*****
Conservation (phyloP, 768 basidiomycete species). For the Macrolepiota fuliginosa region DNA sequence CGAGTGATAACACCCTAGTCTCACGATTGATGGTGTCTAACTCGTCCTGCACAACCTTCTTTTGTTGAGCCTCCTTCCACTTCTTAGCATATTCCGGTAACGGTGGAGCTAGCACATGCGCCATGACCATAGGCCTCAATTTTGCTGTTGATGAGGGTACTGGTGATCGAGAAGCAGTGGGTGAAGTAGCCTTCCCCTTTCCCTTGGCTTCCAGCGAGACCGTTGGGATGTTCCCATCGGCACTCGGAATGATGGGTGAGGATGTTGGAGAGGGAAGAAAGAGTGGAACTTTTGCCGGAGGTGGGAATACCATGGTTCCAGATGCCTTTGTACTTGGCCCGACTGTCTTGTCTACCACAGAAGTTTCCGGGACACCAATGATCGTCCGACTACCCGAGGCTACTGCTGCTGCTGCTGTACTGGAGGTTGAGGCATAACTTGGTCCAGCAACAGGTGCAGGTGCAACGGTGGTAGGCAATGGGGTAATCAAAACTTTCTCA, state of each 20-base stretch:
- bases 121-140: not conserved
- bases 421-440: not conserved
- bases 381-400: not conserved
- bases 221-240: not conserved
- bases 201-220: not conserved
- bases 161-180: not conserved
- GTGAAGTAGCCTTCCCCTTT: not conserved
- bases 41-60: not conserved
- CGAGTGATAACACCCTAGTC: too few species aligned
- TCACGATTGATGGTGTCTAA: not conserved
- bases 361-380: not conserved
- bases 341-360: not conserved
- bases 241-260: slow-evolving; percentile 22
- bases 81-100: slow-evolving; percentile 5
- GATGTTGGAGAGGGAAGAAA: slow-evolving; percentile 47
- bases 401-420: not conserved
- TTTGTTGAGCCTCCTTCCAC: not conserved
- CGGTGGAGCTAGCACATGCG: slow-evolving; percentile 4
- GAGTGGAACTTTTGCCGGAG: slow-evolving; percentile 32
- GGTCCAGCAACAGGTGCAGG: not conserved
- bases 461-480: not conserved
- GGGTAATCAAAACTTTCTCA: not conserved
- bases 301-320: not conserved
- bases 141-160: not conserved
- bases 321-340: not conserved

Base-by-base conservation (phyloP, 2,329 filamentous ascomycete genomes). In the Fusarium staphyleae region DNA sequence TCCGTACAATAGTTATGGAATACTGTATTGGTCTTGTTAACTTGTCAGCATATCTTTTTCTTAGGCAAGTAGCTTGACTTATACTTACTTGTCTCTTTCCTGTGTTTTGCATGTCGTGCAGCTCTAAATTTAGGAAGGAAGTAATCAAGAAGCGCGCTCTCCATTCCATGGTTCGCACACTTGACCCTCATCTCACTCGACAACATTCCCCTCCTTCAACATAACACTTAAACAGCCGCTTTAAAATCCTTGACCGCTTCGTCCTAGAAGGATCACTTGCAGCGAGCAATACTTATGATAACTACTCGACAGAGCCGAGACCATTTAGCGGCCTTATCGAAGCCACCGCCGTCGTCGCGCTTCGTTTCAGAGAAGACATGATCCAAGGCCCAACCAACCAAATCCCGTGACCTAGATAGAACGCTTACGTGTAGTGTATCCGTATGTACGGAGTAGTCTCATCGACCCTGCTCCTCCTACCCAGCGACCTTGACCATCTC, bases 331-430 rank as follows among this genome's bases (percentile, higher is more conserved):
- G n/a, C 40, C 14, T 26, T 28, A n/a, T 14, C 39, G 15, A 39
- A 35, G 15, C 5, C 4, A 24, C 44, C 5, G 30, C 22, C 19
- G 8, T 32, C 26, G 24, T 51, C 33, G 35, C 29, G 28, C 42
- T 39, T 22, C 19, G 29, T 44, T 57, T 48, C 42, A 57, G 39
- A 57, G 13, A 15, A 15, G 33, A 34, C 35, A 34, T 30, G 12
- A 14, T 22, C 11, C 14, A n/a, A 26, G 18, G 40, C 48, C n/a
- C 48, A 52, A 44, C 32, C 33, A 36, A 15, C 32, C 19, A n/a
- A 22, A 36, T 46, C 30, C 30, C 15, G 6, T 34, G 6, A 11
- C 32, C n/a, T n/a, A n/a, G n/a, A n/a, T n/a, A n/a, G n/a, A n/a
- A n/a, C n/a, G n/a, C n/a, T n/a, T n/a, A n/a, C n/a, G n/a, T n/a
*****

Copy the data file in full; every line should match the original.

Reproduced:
Conservation (phyloP, 768 basidiomycete species). For the Macrolepiota fuliginosa region DNA sequence CGAGTGATAACACCCTAGTCTCACGATTGATGGTGTCTAACTCGTCCTGCACAACCTTCTTTTGTTGAGCCTCCTTCCACTTCTTAGCATATTCCGGTAACGGTGGAGCTAGCACATGCGCCATGACCATAGGCCTCAATTTTGCTGTTGATGAGGGTACTGGTGATCGAGAAGCAGTGGGTGAAGTAGCCTTCCCCTTTCCCTTGGCTTCCAGCGAGACCGTTGGGATGTTCCCATCGGCACTCGGAATGATGGGTGAGGATGTTGGAGAGGGAAGAAAGAGTGGAACTTTTGCCGGAGGTGGGAATACCATGGTTCCAGATGCCTTTGTACTTGGCCCGACTGTCTTGTCTACCACAGAAGTTTCCGGGACACCAATGATCGTCCGACTACCCGAGGCTACTGCTGCTGCTGCTGTACTGGAGGTTGAGGCATAACTTGGTCCAGCAACAGGTGCAGGTGCAACGGTGGTAGGCAATGGGGTAATCAAAACTTTCTCA, state of each 20-base stretch:
- bases 121-140: not conserved
- bases 421-440: not conserved
- bases 381-400: not conserved
- bases 221-240: not conserved
- bases 201-220: not conserved
- bases 161-180: not conserved
- GTGAAGTAGCCTTCCCCTTT: not conserved
- bases 41-60: not conserved
- CGAGTGATAACACCCTAGTC: too few species aligned
- TCACGATTGATGGTGTCTAA: not conserved
- bases 361-380: not conserved
- bases 341-360: not conserved
- bases 241-260: slow-evolving; percentile 22
- bases 81-100: slow-evolving; percentile 5
- GATGTTGGAGAGGGAAGAAA: slow-evolving; percentile 47
- bases 401-420: not conserved
- TTTGTTGAGCCTCCTTCCAC: not conserved
- CGGTGGAGCTAGCACATGCG: slow-evolving; percentile 4
- GAGTGGAACTTTTGCCGGAG: slow-evolving; percentile 32
- GGTCCAGCAACAGGTGCAGG: not conserved
- bases 461-480: not conserved
- GGGTAATCAAAACTTTCTCA: not conserved
- bases 301-320: not conserved
- bases 141-160: not conserved
- bases 321-340: not conserved

Base-by-base conservation (phyloP, 2,329 filamentous ascomycete genomes). In the Fusarium staphyleae region DNA sequence TCCGTACAATAGTTATGGAATACTGTATTGGTCTTGTTAACTTGTCAGCATATCTTTTTCTTAGGCAAGTAGCTTGACTTATACTTACTTGTCTCTTTCCTGTGTTTTGCATGTCGTGCAGCTCTAAATTTAGGAAGGAAGTAATCAAGAAGCGCGCTCTCCATTCCATGGTTCGCACACTTGACCCTCATCTCACTCGACAACATTCCCCTCCTTCAACATAACACTTAAACAGCCGCTTTAAAATCCTTGACCGCTTCGTCCTAGAAGGATCACTTGCAGCGAGCAATACTTATGATAACTACTCGACAGAGCCGAGACCATTTAGCGGCCTTATCGAAGCCACCGCCGTCGTCGCGCTTCGTTTCAGAGAAGACATGATCCAAGGCCCAACCAACCAAATCCCGTGACCTAGATAGAACGCTTACGTGTAGTGTATCCGTATGTACGGAGTAGTCTCATCGACCCTGCTCCTCCTACCCAGCGACCTTGACCATCTC, bases 331-430 rank as follows among this genome's bases (percentile, higher is more conserved):
- G n/a, C 40, C 14, T 26, T 28, A n/a, T 14, C 39, G 15, A 39
- A 35, G 15, C 5, C 4, A 24, C 44, C 5, G 30, C 22, C 19
- G 8, T 32, C 26, G 24, T 51, C 33, G 35, C 29, G 28, C 42
- T 39, T 22, C 19, G 29, T 44, T 57, T 48, C 42, A 57, G 39
- A 57, G 13, A 15, A 15, G 33, A 34, C 35, A 34, T 30, G 12
- A 14, T 22, C 11, C 14, A n/a, A 26, G 18, G 40, C 48, C n/a
- C 48, A 52, A 44, C 32, C 33, A 36, A 15, C 32, C 19, A n/a
- A 22, A 36, T 46, C 30, C 30, C 15, G 6, T 34, G 6, A 11
- C 32, C n/a, T n/a, A n/a, G n/a, A n/a, T n/a, A n/a, G n/a, A n/a
- A n/a, C n/a, G n/a, C n/a, T n/a, T n/a, A n/a, C n/a, G n/a, T n/a